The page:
Combined Cycle Gas/Steam Piston Engines?
So I've been looking to work on somewhat of a home project to keep myself entertained and keep my engineering concepts fresh in my head long after college. I've been looking towards using 1 or 2 turbochargers and and axial turbine hooked up to a generator to design some sort of combined gas-powered electricity/steam generator. As far as practicality goes, the project would be damn expensive and not worth it when considering efficiency, required tooling, etc.
So I've been considering the idea of going with a piston engine instead. Piston parts can be cheaply purchased from old compressors, etc, or even manufactured cheaply via a home aluminum foundry. Design/simulation processes will also be significantly easier than using turbines. The goal is a piston engine with either 2 or 4 gas pistons in V or in-line configuration, and a separate steam piston. The steam would be obviously generated via the exhaust gases from the combustion pistons, as well as additional gas feeding to the boiler as necessary.
So that brings me to my question: why has this not been done before? Exhaust gases are pretty damn hot, even after their pressure and kinetic energy are extracted in a turbocharger. A steam piston operates as a power stroke in both directions of piston movement, so I'm sure there's power to be extracted.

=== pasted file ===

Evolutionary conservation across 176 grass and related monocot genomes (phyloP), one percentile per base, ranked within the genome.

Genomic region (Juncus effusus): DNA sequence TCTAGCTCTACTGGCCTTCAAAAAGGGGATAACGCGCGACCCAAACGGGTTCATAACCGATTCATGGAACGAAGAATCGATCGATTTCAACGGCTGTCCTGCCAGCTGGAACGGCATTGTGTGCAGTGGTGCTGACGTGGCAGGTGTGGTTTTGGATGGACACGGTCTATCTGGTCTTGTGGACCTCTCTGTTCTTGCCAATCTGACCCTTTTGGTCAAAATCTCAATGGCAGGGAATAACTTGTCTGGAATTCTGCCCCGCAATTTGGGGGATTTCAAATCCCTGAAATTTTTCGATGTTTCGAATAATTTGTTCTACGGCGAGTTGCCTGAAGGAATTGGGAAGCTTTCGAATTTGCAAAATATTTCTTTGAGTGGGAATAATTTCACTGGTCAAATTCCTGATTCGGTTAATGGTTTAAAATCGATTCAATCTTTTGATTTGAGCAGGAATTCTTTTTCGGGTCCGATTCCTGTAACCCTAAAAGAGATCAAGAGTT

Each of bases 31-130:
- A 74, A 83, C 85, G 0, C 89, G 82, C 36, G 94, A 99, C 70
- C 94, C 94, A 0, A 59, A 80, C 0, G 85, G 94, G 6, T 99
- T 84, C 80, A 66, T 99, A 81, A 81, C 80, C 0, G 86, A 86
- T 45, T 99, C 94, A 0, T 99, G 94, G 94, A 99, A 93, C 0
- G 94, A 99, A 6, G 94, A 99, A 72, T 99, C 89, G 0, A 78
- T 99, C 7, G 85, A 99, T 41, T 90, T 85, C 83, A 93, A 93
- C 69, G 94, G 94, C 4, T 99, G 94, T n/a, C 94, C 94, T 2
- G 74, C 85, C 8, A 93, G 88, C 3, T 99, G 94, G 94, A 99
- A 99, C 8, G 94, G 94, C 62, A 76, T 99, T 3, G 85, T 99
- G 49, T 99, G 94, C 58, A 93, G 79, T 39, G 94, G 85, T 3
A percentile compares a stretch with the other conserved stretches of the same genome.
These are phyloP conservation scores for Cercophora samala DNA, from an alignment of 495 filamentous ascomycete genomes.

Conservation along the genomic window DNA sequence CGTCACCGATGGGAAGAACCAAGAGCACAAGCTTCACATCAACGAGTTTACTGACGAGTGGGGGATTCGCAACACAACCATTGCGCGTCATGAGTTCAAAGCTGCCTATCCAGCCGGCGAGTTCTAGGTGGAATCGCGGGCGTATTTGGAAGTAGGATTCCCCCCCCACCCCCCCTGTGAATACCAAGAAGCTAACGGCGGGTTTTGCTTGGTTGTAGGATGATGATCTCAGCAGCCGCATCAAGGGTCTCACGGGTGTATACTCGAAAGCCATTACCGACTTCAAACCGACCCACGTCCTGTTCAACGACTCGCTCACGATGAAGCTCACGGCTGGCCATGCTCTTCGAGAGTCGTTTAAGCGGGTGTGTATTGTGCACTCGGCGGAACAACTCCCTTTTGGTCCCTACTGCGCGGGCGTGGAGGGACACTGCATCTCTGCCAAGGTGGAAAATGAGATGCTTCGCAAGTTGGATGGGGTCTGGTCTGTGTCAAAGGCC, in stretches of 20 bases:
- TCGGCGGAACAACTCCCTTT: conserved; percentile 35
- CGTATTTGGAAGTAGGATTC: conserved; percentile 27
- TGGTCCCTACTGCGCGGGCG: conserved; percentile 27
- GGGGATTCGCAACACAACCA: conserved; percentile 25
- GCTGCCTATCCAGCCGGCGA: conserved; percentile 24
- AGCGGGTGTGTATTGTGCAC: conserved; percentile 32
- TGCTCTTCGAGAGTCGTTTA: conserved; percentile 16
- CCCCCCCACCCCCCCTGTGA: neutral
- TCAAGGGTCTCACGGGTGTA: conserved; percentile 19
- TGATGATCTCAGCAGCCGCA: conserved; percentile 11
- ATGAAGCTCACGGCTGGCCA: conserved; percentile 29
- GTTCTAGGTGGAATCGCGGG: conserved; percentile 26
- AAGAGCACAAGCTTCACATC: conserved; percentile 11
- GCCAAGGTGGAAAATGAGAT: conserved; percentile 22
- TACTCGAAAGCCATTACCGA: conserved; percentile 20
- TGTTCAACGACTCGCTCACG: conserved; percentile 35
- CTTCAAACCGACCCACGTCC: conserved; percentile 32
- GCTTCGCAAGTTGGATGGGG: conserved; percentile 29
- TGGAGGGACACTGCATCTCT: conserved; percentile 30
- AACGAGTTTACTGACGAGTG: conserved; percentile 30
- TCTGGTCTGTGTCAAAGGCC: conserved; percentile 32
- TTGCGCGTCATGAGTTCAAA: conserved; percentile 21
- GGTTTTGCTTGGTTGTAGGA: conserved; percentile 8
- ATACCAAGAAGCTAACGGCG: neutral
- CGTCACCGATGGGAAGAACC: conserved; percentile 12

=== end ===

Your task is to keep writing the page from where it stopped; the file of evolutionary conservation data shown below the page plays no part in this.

My guess would be that the size/weight of having even a small water boiler would make it impractical to put in an automobile when weighing added weight/size vs the amount of additional power the steam would provide. My application is not for transportation, it would be used strictly for power generation, or to power a fan, compressor, etc, maybe even just for fun or to have a cool project.
Another idea I've weighed is changing the cycle from a 4-stroke Otto Cycle to a 6-stroke gas/steam cycle, where after combustion, the steam is allowed to work the same piston. There's obviously cons to this concept as well as you'd have to design a system where the parameters and materials can use both gas and steam.
So what are your guys' thoughts? There's obviously a reason this has not been done, patented, and researched heavily if this were practical. Trying to get some good advice here.
Submitted June 26, 2017 at 11:43AM by ME_2017
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